This blog returns to the horse-riding holiday preparation theme and the topic of your health. Horse-riding holidays are incredible and can take you to amazing places. So, don’t let a few minor oversights ruin a trip that should give you nothing but happy memories.
As soon as you’ve paid your deposit and your place on a horse-riding holiday is confirmed get travel insurance. Most travel insurance policies will cover holiday and flight cancellations, so it is recommended to get the policy before you book your flights. Travel insurance is not expensive if you shop around. For UK residents, the first place I look is on the Money Saving Expert website. The Money Saving Expert team do all the hard work for you and list the travel insurance providers who are offering the best deals / lowest cost insurance at the current time. The essential advice here is to make sure you get cover for horse riding/horseback riding and any other activities that you plan to do while you are away. For example, for my next horse-riding holiday to Canada, I will be horse riding, and canoeing so I have included both of these additions on my policy. Travel insurance is essential for emergencies and peace of mind. As I said, shop around and make sure there is the cover for all holiday activities.
For those of you who have read my previous blog Horse Riding Holiday Preparation – Research your Destination, you will have been advised to search for the recommended vaccinations that you should have/get for your chosen horse-riding holiday destination. For UK residents there are some useful links on the travel information links webpage on this website (other nationalities can use these links as a guide; however, you should refer to your own countries equivalent advice). The principal link is the Fit for Travel link that takes you to the NHS site. Here you select the country you are travelling to and check your current vaccination record against the list for that country. If you need a new vaccination or a previous vaccination is out of date, you will need to print the list off and take it with you when you go to get your vaccinations. Always, keep a record of what vaccinations you currently have. I have a handy card record that slots into the front of my passport for when I travel. If I do have an accident and cannot communicate with doctors, they will be able to see this record of what vaccinations are up to date.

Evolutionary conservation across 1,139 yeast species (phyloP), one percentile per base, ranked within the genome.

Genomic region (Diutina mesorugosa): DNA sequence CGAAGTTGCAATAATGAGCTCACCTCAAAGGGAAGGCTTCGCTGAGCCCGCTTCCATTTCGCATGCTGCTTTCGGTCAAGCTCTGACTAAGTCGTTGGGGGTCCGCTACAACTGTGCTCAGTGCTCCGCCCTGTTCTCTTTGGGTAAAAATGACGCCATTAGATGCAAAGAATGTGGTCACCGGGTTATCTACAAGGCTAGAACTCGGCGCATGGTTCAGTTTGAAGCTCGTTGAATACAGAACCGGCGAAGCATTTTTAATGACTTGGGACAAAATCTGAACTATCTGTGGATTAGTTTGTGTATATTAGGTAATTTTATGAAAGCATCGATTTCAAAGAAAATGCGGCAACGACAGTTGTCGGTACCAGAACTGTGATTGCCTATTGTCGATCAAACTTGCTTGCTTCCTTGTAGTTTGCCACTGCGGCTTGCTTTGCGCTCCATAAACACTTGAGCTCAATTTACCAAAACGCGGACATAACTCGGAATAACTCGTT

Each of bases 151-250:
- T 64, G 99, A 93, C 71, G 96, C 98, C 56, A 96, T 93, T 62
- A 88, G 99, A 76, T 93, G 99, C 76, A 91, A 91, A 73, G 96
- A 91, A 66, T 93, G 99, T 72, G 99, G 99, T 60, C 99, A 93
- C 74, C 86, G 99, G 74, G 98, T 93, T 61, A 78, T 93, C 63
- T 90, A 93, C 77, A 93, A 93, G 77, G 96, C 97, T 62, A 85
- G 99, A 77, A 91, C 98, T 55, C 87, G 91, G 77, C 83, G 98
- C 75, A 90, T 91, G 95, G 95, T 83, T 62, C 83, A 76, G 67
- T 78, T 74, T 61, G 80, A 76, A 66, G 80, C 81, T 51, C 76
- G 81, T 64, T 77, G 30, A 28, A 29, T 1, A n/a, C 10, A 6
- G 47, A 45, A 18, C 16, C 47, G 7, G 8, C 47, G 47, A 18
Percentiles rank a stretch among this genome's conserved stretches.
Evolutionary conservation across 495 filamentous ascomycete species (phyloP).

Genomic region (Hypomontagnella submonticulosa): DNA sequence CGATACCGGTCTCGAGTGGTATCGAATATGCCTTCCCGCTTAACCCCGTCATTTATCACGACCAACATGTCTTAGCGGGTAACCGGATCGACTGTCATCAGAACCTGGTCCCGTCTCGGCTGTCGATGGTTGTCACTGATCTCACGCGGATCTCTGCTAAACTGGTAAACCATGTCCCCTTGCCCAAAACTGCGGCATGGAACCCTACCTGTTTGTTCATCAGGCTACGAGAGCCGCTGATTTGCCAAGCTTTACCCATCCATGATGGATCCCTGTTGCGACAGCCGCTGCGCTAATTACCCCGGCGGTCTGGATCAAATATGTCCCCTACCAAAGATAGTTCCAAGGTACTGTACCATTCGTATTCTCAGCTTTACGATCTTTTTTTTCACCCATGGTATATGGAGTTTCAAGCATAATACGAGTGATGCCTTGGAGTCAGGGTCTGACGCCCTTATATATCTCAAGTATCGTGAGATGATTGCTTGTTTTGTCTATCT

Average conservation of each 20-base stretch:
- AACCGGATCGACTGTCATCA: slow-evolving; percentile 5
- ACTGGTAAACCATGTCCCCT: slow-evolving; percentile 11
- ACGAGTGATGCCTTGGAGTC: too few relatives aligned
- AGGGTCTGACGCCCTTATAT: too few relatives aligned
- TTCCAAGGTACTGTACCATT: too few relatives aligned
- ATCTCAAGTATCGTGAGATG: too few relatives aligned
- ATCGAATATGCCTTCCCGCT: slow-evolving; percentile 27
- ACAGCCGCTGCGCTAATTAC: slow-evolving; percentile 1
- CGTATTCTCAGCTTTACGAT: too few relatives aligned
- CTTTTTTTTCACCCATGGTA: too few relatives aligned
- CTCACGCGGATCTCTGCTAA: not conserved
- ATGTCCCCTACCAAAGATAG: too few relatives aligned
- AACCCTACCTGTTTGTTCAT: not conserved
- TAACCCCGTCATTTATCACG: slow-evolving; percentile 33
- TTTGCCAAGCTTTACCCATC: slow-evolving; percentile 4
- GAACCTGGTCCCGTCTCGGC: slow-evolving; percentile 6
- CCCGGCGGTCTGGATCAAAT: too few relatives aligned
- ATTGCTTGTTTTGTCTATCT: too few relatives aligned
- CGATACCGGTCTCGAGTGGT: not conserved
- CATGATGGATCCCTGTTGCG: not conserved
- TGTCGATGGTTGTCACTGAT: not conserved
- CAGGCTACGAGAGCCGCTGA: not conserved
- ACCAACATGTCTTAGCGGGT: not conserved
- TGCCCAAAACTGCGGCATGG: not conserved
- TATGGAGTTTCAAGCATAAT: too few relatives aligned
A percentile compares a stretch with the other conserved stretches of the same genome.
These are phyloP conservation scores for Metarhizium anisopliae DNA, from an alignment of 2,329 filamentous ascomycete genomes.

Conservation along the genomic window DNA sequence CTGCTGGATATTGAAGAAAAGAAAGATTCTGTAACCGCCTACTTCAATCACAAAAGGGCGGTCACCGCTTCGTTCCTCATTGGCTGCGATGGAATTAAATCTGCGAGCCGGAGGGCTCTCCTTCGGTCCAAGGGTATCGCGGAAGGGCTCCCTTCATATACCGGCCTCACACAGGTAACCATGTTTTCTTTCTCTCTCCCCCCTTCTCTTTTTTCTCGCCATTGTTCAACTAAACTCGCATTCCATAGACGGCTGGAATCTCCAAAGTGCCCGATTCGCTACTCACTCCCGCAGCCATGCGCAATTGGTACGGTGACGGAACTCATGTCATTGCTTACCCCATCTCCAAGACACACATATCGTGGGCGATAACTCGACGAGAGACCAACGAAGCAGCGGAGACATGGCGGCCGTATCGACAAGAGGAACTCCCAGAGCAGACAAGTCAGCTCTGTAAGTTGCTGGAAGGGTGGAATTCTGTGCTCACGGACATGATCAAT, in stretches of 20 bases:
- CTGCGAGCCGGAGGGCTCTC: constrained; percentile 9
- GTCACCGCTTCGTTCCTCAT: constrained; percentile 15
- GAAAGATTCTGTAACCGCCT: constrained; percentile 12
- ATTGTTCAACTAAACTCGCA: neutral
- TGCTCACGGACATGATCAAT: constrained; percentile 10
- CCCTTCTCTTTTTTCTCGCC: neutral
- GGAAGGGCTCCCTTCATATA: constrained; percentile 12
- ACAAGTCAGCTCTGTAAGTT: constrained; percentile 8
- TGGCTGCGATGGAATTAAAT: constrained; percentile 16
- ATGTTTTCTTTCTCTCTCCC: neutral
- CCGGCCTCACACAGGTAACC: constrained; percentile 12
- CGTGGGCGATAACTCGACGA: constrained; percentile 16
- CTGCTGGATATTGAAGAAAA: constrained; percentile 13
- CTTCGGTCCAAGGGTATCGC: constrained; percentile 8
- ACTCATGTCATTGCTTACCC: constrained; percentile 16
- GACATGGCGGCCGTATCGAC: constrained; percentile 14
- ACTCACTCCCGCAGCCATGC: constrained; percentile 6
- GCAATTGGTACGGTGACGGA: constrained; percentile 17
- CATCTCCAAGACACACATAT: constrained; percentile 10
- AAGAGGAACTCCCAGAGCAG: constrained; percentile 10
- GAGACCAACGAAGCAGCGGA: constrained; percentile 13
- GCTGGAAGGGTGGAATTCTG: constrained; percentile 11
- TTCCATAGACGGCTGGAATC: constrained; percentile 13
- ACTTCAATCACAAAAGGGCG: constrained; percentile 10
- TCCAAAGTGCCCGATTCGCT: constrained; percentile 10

When you’re in full preparation mode getting ready to jet off on your horse-riding holiday one of the last things you may consider is what items do you need to take with you to keep healthy. As we all know, luggage restrictions factor into any flight plans, and if packhorses are going to carry the luggage while you are away, this will reduce that weight limit down further. So, what is the minimal amount of first aid items you should consider taking on your horse-riding holiday?
I have a handy go-to packing list that I keep to ensure I take all the tried-and-tested essentials which I need to pack. The never leave home without-it list includes:
Packing water purifying tablets is essential for many reasons. Again, for those of you who have read my previous blog Horse Riding Holiday Preparation – Research your Destination, you may have been advised on the Government/country guide websites that tap water is not safe to drink at your destination, and that you should use water purifying tablets and boil water before consumption. That said, even if a country states it has safe to drink tap water, I still pack water purifying tablets, again it is better to have the water purifying tablets and not use them than getting caught out at a dodgy water source that might have you reaching for those diarrhoea tablets or worse. Then there are moral reasons. Yes, pure water is safe to drink and always readily available to buy in plastic bottles. I admit I need to get better at swapping my plastic-bottled water for water that has been purified by tablets as it is a much more sustainable way to travel and reduces plastic, processing, and transportation output. For my last trip to Arizona horseback riding, I bought two collapsible water bottles that roll up for packing and can get refilled. Next time I travel to a country where it is recommended not to drink tap water, I will be able to use the water purifying tablets in these collapsible bottles.
SPF sunblock and SPF lip balm are a must-pack item for any horse-riding holiday. Even if you don’t ordinarily use sunblock, pack it. For most of us a horse-riding holiday will mean many hours in the saddle, and most likely during the hottest part of the day. I have known riders get caught out by wide-brimmed hats as the sun journeys downwards at the end of the day and catches their face. Before a ride, I will cover any uncovered areas of skin with SPF 50, and I always carry a small tube of SPF50 with me so I can reapply as I ride or during a scheduled stop. I also carry a high SPF lip balm with me on the ride that I can apply at any time. Wind, dust, heat, and sweat can all dry lips in an instance and on some rides reapplying the SPF lip balm can be a regular thing. Because I take precautions, I have never suffered from sunburn while, I’ve been on holiday. However, I do know from people who have that it is not pleasant and in severe cases, it can lessen your enjoyment of your time away.
The recommendations above are from my own experience of horse-riding holidays. The first four horse riding holidays that I went on features in my non-fiction travel book, The Horse Riding Tourist – Near and Far, which describes my trips to Iceland, Egypt, Great Britain, and Mallorca. For more information click here.